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Kurasawa's classic is classic. Not much can be said except that you should sit down and watch this film if you haven't seen it before. A simple story told from different points of view brings light by the end that pulls you into wanting to watch the film over and over again. There is some over acting in it, and though this is intentional by the director to utilize caricature it can get a bit annoying. Still the acting is dead on to what it needs to be for the end product and the satisfaction of this experience is a reminder of the medium's ability to be among the highest forms of art. Highly recommended.
|Machiko Kyo||Masako Kanazawa|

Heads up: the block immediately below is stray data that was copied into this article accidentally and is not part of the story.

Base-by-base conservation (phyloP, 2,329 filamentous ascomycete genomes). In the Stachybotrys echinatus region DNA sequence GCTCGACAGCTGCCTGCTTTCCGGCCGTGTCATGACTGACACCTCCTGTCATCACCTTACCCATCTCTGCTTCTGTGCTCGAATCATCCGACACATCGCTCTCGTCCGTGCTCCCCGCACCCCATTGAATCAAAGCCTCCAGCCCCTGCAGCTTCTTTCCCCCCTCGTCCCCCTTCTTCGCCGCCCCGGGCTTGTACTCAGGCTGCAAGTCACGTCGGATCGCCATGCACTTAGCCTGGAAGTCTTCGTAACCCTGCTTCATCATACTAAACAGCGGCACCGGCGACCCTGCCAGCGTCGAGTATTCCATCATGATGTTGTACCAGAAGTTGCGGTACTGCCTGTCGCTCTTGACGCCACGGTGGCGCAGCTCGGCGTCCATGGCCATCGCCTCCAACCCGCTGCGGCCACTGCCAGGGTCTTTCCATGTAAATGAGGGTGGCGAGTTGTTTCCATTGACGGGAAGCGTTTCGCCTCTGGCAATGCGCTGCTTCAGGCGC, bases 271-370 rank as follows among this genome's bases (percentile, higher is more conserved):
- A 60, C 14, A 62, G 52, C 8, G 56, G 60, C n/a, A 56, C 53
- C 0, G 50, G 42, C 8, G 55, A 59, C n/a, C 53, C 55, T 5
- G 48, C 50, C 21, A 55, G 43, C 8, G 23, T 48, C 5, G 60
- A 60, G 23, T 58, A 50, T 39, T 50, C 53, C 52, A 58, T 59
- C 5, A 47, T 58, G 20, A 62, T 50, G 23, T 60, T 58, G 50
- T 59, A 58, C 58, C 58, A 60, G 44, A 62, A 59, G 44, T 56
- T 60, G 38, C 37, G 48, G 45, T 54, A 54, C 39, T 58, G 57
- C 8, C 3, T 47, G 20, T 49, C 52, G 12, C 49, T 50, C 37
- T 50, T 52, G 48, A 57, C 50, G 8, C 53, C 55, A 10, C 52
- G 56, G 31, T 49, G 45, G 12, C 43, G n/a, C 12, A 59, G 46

|Masaichi Nagata||Executive Producer|
|Fumio Hayasaka||Original Music Composer|
|Kazuo Miyagawa||Director of Photography|
|H. Motsumoto||Production Design|
|Ryunosuke Akutagawa||Story Contributor|
The film opens on a woodcutter (???; Kikori) and a priest (???; Tabi H?shi) sitting beneath the city gate to stay dry in a downpour. A commoner joins them and they tell him that they've witnessed a disturbing story, which they then begin recounting to him. The woodcutter claims he found the body of a murdered samurai three days earlier while looking for wood in the forest; upon discovering the body, he says, he fled in a panic to notify the authorities. The priest says that he saw the samurai and the woman traveling the same day the murder happened. Both men were then summoned to testify in court, where they met the captured bandit Taj?maru (???), who claimed responsibility for the rape and murder.
Theatrical : 1951-12-26 : United States of America